From April 2021 to November 2022, Delta ruled despite many if not all people with COVID spewing out variants. It’s just that none of those variants copied themselves better than Delta, so none pushed Delta away, until Omicron. Somewhere in The Netherlands or South Africa, someone who caught Delta variant COVID made a copy whose error created a new variant, the Omicron variant.
Omicron took the average number spread up from 6 to 12, and critically, shortened the time from breathing in the COVID virus to breathing out spreadable virus from 5 days to 2 days. Any virus that can copy itself so massively that one case on average spreads to 12 new infections is an historic copier. Almost no germs known to humanity achieve this level of spread. Measles spreads at the level of 12, and TB at 16, but not many more. And the result is overwhelming. If a virus spreads from one person to 12 and each of those 12 infect 12 leading to 144 new cases in just 2 rounds, imagine what 10 rounds can do- the number explodes to 61 billion cases. And now 10 rounds happens in 20 days not 50.
And this is why Omicron has taken over. Essentially every case of COVID on the planet is caused by an Omicron variant. Again, everyone with Omicron variant COVID today is exhaling variant copies of their virus, but until a new variant emerges that can copy itself so well, infect so well, Omicron will remain the dominant variant.
The Current COVID Champ- Omicron Variant BA.2
And again, we see this happening in real time, there is a variant of the Omicron COVID variant, not different enough to call it a new variant all together, but it is several times more contagious than the original Omicron virus, and is called BA.2. Today the World Health Organization reports that of all the tested cases around Planet Earth from Feb 16-March 17, 86% of the COVID infections are caused by the BA.2 Omicron variant. In the US at this time, about 33% of new COVID cases are caused by BA.2, but since it copies itself better and more effectively infects, it is right now rapidly taking over all US cases.
Lucky for the world, the Omicron variant is the first major COVID variant that is milder than its predecessors. This means even though it is a better copier and infector, the disease it causes is milder. And it is also very good news that the COVID vaccines still work to keep those with Omicron infection from getting severely ill or from dying.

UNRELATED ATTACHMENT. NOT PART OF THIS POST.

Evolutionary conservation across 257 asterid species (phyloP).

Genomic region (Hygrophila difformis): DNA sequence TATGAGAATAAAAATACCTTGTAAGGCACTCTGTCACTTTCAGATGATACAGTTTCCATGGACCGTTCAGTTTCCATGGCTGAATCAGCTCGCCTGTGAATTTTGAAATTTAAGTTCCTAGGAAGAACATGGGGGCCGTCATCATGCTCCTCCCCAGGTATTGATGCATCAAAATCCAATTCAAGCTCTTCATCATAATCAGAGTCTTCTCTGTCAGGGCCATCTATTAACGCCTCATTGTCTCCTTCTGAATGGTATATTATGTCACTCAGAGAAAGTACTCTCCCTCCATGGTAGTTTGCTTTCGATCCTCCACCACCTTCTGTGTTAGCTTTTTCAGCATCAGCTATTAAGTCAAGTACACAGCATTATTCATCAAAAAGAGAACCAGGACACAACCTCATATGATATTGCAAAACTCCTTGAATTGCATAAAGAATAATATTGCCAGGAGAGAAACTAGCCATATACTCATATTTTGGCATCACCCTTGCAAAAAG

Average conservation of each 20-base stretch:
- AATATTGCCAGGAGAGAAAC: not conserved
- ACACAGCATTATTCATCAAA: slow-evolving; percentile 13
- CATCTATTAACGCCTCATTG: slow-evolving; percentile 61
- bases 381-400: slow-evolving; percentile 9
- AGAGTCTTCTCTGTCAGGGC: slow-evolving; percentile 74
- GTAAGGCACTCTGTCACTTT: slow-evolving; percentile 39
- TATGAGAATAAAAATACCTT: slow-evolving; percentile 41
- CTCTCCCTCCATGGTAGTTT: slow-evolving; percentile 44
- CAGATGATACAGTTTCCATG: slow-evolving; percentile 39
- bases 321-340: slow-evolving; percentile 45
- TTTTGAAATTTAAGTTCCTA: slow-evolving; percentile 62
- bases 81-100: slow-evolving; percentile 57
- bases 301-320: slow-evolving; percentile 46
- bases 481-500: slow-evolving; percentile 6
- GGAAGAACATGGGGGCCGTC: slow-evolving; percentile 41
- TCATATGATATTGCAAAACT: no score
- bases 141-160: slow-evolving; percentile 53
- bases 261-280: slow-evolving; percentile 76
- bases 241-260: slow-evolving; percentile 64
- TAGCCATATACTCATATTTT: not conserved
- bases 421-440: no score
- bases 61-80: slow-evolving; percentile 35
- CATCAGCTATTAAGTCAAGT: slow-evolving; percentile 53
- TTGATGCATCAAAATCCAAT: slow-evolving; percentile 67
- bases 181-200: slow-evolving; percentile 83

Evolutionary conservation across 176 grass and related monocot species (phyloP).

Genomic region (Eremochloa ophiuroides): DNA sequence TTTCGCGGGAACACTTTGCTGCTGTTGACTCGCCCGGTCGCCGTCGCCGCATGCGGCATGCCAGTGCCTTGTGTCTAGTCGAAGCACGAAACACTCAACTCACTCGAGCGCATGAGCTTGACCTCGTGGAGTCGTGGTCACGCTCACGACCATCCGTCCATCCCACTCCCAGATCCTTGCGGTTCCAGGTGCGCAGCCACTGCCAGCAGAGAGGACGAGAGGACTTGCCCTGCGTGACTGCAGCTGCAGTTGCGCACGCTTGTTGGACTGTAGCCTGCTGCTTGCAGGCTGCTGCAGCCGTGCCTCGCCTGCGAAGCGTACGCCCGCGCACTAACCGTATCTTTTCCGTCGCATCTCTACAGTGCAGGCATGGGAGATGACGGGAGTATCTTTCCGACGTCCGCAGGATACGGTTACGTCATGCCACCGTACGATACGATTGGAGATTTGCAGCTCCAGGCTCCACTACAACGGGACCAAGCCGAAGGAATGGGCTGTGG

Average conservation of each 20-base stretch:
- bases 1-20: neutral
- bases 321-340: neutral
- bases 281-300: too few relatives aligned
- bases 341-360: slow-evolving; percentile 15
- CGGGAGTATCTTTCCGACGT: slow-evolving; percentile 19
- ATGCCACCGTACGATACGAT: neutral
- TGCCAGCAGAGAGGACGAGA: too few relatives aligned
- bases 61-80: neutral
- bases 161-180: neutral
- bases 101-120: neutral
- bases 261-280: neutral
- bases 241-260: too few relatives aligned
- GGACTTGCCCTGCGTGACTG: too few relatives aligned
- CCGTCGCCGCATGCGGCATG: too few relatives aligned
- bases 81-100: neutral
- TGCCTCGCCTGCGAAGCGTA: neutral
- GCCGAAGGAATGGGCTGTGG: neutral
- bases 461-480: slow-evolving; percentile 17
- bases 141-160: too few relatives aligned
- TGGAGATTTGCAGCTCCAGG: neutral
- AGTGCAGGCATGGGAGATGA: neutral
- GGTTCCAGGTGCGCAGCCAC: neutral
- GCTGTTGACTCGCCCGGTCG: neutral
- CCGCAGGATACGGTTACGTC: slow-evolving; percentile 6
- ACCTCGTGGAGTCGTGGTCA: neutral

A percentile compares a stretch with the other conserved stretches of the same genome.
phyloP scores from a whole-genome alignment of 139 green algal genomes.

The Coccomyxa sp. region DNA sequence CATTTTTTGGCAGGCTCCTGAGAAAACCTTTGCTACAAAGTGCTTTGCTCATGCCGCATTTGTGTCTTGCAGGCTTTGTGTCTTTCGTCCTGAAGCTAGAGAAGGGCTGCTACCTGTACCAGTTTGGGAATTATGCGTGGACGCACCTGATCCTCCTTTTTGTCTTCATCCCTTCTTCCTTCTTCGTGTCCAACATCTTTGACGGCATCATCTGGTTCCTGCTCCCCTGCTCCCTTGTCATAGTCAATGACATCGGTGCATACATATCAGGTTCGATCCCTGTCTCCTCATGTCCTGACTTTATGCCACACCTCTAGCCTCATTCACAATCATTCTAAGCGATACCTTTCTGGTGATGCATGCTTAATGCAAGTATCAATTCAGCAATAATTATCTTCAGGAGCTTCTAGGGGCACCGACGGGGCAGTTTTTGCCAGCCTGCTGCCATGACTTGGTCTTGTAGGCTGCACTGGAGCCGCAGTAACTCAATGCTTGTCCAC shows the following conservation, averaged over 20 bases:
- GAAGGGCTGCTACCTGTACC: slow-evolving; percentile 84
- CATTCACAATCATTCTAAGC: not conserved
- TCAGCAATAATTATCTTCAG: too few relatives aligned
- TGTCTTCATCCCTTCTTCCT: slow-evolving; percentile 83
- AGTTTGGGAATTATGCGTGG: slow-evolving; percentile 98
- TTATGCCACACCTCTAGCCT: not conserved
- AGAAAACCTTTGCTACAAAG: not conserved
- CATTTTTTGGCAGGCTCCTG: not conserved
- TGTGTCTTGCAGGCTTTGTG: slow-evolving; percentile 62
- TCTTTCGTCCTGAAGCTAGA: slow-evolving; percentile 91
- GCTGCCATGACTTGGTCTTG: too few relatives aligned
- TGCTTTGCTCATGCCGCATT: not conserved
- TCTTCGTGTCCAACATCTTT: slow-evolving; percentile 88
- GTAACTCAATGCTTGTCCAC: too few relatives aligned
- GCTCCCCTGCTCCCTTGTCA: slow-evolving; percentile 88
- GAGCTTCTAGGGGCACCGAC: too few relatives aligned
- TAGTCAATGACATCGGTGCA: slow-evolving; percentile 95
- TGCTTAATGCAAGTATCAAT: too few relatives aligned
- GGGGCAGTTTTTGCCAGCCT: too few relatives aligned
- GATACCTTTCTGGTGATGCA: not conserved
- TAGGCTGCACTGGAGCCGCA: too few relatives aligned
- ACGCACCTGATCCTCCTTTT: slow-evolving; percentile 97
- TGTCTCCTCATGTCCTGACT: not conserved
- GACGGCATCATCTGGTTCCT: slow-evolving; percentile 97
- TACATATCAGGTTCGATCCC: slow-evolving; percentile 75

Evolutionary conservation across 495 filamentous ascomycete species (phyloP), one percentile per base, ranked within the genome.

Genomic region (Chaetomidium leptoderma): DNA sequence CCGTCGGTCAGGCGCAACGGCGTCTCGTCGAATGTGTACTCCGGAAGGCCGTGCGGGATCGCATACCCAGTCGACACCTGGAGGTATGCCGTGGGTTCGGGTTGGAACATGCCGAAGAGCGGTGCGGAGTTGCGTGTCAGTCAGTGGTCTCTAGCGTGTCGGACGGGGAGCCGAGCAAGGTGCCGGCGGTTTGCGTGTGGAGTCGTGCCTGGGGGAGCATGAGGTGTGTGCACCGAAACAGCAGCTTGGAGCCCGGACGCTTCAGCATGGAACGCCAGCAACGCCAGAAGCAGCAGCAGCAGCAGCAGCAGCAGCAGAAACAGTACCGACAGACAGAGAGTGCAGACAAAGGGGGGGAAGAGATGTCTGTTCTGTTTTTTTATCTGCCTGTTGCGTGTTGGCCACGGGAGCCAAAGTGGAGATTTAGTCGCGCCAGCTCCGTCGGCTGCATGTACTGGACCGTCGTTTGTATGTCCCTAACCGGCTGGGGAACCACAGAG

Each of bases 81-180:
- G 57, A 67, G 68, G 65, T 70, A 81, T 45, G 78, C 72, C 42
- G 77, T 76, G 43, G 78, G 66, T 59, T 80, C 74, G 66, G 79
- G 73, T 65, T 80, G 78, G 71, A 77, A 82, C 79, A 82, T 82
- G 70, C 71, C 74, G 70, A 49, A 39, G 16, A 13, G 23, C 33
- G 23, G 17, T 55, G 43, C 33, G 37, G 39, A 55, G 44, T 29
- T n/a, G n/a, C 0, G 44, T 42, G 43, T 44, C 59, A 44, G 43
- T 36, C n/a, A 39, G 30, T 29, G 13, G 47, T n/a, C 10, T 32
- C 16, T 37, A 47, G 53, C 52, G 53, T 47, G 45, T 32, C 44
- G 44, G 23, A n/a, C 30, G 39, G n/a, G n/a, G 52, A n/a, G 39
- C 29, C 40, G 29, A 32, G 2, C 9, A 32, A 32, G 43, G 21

Tragically, all the Omicron variants, though milder, are still very capable of killing healthy people who have chosen to not be immunized. Even though nearly all COVID infections in the US are from the weaker Omicron variants, still about 1,000 Americans are dying every day from these weaker variants. If that rate was kept up for a year that would mean another 365,000 Americans would die from COVID, nearly all by choosing not to be vaccinated.
- Viruses change astoundingly rapidly as they copy themselves during infection. Most of these changes are meaningless, leaving the virus broken, or weaker, or about the same as the original, so the original dominates.
- Rarely, someone with COVID will make copies of the COVID virus and one of the copies will have differences that let the virus copy itself and infect others far better. Such a copy can push other versions of COVID aside as it copies so much better around the world, and becomes a variant of concern.
- So far, out of the trillions of trillions of COVID virus copies made across hundreds of millions of COVID infections around the world, only two copies have yielded variants that could dominate global COVID infections: Delta in April 2021 and Omicron in the fall of 2021.
- Each of the two successful COVID variant winners won solely on their ability to copy better, and once landed, to infect better. The improvements have been stunning.
- In the case of Delta, the better copier made people sicker.
- In the case of Omicron, the better copier made people less sick, but still plenty deadly to the unimmunized.
- In both cases, the variant broke through the wall of not getting infected the vaccines held against the original COVID. But neither variant has broken through the wall the vaccines still hold against COVID making you very sick or killing you.
- Omicron variant BA.2 is right now taking over the planet, of course, including us in the US. Fortunately its emergence does not indicate, at this time, a troubling surge of serious hospitalizations and upticks in death. But like the original Omicron, it can kill the unimmunized.
- Every time someone gets COVID, the virus copies in them, and then is breathed out. In every such infection, copies that are breathed out are different than the one breathed in. And so the chance a new, more deadly, variant emerging capable of causing a massive surge and sinking us back into caution, remains. And whether that happens depends entirely on the virus and how it copies itself in each infection, not us.
- Right now, the dominant variant, B.A2 and the use of vaccinations, allow us to move about without much risk, COVID is not spreading too wildly, hospital and death rates continue to drop even as we gather without masks. Let us hope it stays that way. Let us keep our eye out for new variants of concern. Let us all be vaccinated!
My Two Takeaway Sentences:
The SARS-CoV-2 virus will never go away, and so our experience of COVID will flow 100% on the chance that the next person to get COVID will allow the virus to make a mistake in copying itself that unleashes a new, deadly variant capable of a fourth great surge.
And so, as desperate as we all are for COVID to end, we need to remain vigilant for new, more dangerous variants, and MAKE SURE EVERYONE WE LOVE IS FULLY IMMUNIZED AS SOON AS POSSIBLE- the one great action each of us can take to save the lives of those we love.
To your health,
Dr. Arthur Lavin